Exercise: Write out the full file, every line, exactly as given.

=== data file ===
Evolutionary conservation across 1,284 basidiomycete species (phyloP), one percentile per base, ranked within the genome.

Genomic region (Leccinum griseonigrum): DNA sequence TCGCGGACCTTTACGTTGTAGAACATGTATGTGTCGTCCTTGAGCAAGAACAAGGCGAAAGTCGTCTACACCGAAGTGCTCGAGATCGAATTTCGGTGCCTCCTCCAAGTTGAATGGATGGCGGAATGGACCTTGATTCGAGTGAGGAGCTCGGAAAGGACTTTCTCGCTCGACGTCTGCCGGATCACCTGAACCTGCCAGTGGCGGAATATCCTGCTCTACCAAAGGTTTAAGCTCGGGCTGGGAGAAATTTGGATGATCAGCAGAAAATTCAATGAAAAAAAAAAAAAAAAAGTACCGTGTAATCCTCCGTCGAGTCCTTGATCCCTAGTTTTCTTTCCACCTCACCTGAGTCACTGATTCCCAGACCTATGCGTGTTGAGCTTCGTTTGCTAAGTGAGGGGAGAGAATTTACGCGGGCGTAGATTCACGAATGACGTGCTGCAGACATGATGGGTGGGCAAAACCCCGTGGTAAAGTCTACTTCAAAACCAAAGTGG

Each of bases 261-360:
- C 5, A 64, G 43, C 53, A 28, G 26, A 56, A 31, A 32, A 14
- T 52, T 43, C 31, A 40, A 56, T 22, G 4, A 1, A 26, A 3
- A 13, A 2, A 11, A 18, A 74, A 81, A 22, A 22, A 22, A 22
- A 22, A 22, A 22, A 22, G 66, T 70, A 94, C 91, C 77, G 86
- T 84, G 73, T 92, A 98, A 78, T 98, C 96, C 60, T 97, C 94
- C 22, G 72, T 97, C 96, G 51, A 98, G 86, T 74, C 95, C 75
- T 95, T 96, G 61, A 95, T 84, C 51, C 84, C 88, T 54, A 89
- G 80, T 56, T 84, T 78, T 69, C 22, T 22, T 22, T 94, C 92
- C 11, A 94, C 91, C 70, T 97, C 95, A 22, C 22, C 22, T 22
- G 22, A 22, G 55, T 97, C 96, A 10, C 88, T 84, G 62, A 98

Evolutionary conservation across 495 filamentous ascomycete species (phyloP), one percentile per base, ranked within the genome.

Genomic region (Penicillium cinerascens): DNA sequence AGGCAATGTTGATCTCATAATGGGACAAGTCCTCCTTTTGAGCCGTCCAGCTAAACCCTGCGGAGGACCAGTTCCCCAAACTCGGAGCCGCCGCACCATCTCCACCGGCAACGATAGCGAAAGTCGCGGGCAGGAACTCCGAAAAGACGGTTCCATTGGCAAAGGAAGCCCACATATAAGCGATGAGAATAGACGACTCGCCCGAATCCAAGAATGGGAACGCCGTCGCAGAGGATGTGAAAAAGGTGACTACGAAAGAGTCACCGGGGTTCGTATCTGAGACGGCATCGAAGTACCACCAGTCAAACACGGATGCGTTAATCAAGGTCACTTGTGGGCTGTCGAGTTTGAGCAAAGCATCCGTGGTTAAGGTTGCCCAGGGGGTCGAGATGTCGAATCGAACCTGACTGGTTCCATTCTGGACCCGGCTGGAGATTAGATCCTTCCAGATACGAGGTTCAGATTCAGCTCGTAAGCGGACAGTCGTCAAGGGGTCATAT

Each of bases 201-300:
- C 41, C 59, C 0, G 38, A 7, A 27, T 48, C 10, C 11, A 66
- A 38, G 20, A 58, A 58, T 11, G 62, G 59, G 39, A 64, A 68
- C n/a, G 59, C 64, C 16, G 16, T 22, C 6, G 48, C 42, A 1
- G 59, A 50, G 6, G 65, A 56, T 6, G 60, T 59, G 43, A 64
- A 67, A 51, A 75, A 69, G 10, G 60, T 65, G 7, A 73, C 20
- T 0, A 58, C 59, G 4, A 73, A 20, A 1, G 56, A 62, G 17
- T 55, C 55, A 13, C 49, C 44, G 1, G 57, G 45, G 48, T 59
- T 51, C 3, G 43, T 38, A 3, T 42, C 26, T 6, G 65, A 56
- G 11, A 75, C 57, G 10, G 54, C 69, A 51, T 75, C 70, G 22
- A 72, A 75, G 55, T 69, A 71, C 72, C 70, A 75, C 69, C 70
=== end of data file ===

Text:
Evolutionary conservation across 1,284 basidiomycete species (phyloP), one percentile per base, ranked within the genome.

Genomic region (Leccinum griseonigrum): DNA sequence TCGCGGACCTTTACGTTGTAGAACATGTATGTGTCGTCCTTGAGCAAGAACAAGGCGAAAGTCGTCTACACCGAAGTGCTCGAGATCGAATTTCGGTGCCTCCTCCAAGTTGAATGGATGGCGGAATGGACCTTGATTCGAGTGAGGAGCTCGGAAAGGACTTTCTCGCTCGACGTCTGCCGGATCACCTGAACCTGCCAGTGGCGGAATATCCTGCTCTACCAAAGGTTTAAGCTCGGGCTGGGAGAAATTTGGATGATCAGCAGAAAATTCAATGAAAAAAAAAAAAAAAAAGTACCGTGTAATCCTCCGTCGAGTCCTTGATCCCTAGTTTTCTTTCCACCTCACCTGAGTCACTGATTCCCAGACCTATGCGTGTTGAGCTTCGTTTGCTAAGTGAGGGGAGAGAATTTACGCGGGCGTAGATTCACGAATGACGTGCTGCAGACATGATGGGTGGGCAAAACCCCGTGGTAAAGTCTACTTCAAAACCAAAGTGG

Each of bases 261-360:
- C 5, A 64, G 43, C 53, A 28, G 26, A 56, A 31, A 32, A 14
- T 52, T 43, C 31, A 40, A 56, T 22, G 4, A 1, A 26, A 3
- A 13, A 2, A 11, A 18, A 74, A 81, A 22, A 22, A 22, A 22
- A 22, A 22, A 22, A 22, G 66, T 70, A 94, C 91, C 77, G 86
- T 84, G 73, T 92, A 98, A 78, T 98, C 96, C 60, T 97, C 94
- C 22, G 72, T 97, C 96, G 51, A 98, G 86, T 74, C 95, C 75
- T 95, T 96, G 61, A 95, T 84, C 51, C 84, C 88, T 54, A 89
- G 80, T 56, T 84, T 78, T 69, C 22, T 22, T 22, T 94, C 92
- C 11, A 94, C 91, C 70, T 97, C 95, A 22, C 22, C 22, T 22
- G 22, A 22, G 55, T 97, C 96, A 10, C 88, T 84, G 62, A 98

Evolutionary conservation across 495 filamentous ascomycete species (phyloP), one percentile per base, ranked within the genome.

Genomic region (Penicillium cinerascens): DNA sequence AGGCAATGTTGATCTCATAATGGGACAAGTCCTCCTTTTGAGCCGTCCAGCTAAACCCTGCGGAGGACCAGTTCCCCAAACTCGGAGCCGCCGCACCATCTCCACCGGCAACGATAGCGAAAGTCGCGGGCAGGAACTCCGAAAAGACGGTTCCATTGGCAAAGGAAGCCCACATATAAGCGATGAGAATAGACGACTCGCCCGAATCCAAGAATGGGAACGCCGTCGCAGAGGATGTGAAAAAGGTGACTACGAAAGAGTCACCGGGGTTCGTATCTGAGACGGCATCGAAGTACCACCAGTCAAACACGGATGCGTTAATCAAGGTCACTTGTGGGCTGTCGAGTTTGAGCAAAGCATCCGTGGTTAAGGTTGCCCAGGGGGTCGAGATGTCGAATCGAACCTGACTGGTTCCATTCTGGACCCGGCTGGAGATTAGATCCTTCCAGATACGAGGTTCAGATTCAGCTCGTAAGCGGACAGTCGTCAAGGGGTCATAT

Each of bases 201-300:
- C 41, C 59, C 0, G 38, A 7, A 27, T 48, C 10, C 11, A 66
- A 38, G 20, A 58, A 58, T 11, G 62, G 59, G 39, A 64, A 68
- C n/a, G 59, C 64, C 16, G 16, T 22, C 6, G 48, C 42, A 1
- G 59, A 50, G 6, G 65, A 56, T 6, G 60, T 59, G 43, A 64
- A 67, A 51, A 75, A 69, G 10, G 60, T 65, G 7, A 73, C 20
- T 0, A 58, C 59, G 4, A 73, A 20, A 1, G 56, A 62, G 17
- T 55, C 55, A 13, C 49, C 44, G 1, G 57, G 45, G 48, T 59
- T 51, C 3, G 43, T 38, A 3, T 42, C 26, T 6, G 65, A 56
- G 11, A 75, C 57, G 10, G 54, C 69, A 51, T 75, C 70, G 22
- A 72, A 75, G 55, T 69, A 71, C 72, C 70, A 75, C 69, C 70